This exhibition represents a major new body of work bringing together key elements of my research interests, primarily involving history and storytelling through images. The key investigation of this exhibition explores the possibilities of representing ‘memory’ in painting. The title of the exhibition is taken from a chapter in Allan Massie’s ‘The Ragged Lion’: a partly fictional, partly factual account of the Scottish historical novelist, playwright and poet, Sir Walter Scott’s life. As in the book, the paintings in the exhibition are a weaving together of fact and fiction, melding objective history with subjective narrative. Instigated by a visit to my birthplace of Edinburgh during the summer of 2016, a number of events prompted me to address a directly autobiographical history; some of it personal, some of it more lightly connected. Walking around the city, re-reading Walter Scott’s ‘The Heart of Mid-Lothian’ (1818), reflecting on the Porteous Riots that took place on the city’s High Street in 1736, and visiting St. Margaret’s Loch in Holyrood Park with my father, who recalled the location as having once been a boating pond. My father also recounted his part in the ‘Rectorial Battle’ of 1959, mock student ‘riots’ which took place at Edinburgh University’s Old Quad. I connected this memory and location to the James Mason film ‘Journey to the Centre of the Earth’ (1959), which had happened to use the Old Quad as a setting in the final scenes of the movie. These narratives and reflections coalesced and consolidated very firmly as subjects for the body of paintings. The exhibition’s title ‘A Dream and an Argument’ not only refers to the chapter in Allan Massie’s book, but for me also aptly describes a personal understanding of painting, and the way in which memory seems to act as we reflect on things.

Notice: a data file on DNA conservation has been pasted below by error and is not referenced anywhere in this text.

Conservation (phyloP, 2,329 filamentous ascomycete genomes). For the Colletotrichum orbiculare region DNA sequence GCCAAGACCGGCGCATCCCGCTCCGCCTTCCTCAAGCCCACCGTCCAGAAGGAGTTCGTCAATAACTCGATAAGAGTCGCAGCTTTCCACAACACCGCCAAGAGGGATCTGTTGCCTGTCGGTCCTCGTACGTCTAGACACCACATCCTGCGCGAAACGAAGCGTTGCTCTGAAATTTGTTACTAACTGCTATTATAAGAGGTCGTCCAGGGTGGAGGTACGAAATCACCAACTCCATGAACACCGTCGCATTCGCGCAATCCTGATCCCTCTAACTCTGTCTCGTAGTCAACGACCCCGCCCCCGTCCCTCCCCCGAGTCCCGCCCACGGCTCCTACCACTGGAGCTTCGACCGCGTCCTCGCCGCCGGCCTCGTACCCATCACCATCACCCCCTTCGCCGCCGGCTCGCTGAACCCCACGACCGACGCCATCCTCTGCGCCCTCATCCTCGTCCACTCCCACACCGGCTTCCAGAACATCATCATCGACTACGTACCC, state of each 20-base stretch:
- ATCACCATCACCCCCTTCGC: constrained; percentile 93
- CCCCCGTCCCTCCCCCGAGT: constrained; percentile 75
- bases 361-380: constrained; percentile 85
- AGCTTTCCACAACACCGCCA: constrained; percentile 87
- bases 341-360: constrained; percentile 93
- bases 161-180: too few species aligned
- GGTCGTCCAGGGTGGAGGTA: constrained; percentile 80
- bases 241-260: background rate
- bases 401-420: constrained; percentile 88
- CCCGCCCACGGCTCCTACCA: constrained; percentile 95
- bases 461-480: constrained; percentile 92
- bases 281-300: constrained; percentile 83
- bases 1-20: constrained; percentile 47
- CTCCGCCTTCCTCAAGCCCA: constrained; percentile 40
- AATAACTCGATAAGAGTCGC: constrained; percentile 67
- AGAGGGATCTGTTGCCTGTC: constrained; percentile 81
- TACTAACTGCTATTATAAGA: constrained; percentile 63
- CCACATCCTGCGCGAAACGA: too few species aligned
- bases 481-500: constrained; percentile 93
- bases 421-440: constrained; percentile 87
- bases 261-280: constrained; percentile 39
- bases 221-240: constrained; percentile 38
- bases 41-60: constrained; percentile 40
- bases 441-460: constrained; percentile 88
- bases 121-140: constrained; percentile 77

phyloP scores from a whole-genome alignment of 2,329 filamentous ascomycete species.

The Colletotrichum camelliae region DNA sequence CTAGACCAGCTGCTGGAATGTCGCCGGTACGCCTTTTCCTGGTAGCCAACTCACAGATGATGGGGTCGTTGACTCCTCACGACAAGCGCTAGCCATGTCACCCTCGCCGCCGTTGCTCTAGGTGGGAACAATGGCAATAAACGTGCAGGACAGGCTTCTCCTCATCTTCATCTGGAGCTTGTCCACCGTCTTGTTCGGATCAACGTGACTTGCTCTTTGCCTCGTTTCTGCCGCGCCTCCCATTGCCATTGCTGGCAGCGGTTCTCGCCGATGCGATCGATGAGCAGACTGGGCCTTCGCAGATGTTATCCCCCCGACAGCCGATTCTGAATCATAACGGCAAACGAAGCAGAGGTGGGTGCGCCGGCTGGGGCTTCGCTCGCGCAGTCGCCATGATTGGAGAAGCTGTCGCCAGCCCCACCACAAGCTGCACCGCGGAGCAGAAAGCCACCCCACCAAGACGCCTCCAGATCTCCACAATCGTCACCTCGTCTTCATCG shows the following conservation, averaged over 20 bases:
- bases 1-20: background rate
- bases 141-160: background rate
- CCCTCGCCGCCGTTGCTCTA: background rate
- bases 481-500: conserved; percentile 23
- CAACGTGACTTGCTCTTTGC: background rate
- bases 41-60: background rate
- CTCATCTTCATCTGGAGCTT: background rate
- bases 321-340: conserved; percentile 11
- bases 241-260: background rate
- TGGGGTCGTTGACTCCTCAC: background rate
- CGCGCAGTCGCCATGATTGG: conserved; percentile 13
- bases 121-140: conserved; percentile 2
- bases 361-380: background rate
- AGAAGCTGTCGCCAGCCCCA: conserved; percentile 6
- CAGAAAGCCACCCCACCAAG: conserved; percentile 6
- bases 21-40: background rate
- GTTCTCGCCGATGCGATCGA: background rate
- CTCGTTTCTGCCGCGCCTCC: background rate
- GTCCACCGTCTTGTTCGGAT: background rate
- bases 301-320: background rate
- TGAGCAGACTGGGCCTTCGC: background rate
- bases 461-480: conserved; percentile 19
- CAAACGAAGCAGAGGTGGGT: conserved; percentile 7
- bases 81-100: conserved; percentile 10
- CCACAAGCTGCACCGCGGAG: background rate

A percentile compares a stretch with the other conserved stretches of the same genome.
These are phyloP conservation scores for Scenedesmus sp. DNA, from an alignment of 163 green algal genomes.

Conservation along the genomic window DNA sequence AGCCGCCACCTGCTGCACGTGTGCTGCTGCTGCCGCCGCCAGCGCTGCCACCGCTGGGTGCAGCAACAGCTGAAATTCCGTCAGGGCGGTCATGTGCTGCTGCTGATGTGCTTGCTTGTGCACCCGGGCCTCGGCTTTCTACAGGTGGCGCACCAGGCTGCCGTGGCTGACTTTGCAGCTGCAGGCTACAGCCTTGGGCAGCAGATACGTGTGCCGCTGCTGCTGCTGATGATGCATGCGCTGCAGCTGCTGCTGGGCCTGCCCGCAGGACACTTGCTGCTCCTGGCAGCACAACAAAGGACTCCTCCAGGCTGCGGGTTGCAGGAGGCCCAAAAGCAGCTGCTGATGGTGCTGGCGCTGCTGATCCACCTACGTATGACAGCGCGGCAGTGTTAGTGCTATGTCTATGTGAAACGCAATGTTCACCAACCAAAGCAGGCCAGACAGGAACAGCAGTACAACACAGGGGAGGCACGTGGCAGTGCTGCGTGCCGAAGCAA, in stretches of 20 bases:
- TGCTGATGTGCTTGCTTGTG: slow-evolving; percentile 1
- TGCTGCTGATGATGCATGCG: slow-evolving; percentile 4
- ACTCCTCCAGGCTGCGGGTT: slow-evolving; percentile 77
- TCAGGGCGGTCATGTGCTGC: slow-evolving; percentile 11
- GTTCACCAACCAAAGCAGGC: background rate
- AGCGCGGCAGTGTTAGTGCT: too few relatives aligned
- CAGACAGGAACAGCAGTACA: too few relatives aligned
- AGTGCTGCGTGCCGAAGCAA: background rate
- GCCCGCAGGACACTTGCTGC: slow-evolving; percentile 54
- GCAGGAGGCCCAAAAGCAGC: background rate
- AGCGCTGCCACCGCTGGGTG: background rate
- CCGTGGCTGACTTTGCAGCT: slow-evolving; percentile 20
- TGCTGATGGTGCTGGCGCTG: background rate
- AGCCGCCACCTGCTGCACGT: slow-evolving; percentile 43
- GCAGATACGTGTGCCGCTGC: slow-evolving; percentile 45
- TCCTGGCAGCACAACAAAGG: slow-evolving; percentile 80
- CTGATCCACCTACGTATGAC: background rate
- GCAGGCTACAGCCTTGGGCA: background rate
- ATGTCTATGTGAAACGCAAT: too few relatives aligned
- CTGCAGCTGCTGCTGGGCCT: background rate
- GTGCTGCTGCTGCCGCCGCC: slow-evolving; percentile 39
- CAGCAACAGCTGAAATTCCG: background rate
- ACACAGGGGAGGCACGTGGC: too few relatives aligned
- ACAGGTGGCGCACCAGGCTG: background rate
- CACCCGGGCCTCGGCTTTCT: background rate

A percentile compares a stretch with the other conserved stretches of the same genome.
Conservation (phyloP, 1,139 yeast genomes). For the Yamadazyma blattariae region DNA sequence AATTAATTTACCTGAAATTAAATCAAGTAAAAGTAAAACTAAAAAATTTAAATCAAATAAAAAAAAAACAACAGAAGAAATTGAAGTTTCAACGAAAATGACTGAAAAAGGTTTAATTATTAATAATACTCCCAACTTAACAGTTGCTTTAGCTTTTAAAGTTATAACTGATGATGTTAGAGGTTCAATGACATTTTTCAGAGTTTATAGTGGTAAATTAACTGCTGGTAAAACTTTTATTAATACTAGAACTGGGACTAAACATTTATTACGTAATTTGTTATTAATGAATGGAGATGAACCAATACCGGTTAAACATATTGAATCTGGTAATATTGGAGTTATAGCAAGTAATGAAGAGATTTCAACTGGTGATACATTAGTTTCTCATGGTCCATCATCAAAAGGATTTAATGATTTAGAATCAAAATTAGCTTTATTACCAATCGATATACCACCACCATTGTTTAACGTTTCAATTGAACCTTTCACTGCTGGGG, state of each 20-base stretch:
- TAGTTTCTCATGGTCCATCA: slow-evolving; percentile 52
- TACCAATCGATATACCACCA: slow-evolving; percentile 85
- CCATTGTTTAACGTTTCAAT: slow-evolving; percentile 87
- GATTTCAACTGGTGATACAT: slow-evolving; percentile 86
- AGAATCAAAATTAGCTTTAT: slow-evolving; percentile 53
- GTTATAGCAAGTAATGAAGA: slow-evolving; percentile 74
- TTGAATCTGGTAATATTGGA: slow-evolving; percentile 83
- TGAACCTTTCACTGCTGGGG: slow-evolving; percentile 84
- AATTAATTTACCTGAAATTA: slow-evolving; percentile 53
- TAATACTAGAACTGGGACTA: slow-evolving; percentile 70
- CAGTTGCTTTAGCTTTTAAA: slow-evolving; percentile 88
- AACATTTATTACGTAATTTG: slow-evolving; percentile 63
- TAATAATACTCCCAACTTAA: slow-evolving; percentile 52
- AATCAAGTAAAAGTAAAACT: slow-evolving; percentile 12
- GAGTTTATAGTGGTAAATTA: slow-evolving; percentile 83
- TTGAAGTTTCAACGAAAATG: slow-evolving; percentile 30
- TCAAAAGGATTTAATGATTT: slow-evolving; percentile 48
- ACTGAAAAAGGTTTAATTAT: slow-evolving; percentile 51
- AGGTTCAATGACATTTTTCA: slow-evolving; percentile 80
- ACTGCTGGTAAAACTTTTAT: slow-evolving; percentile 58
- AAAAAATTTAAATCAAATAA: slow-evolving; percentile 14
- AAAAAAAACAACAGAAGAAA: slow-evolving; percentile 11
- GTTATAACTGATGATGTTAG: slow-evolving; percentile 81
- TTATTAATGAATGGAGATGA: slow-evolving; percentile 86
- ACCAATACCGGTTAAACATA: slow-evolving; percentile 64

|Media of output||Online|
|Publication status||Published - 30 Jun 2017|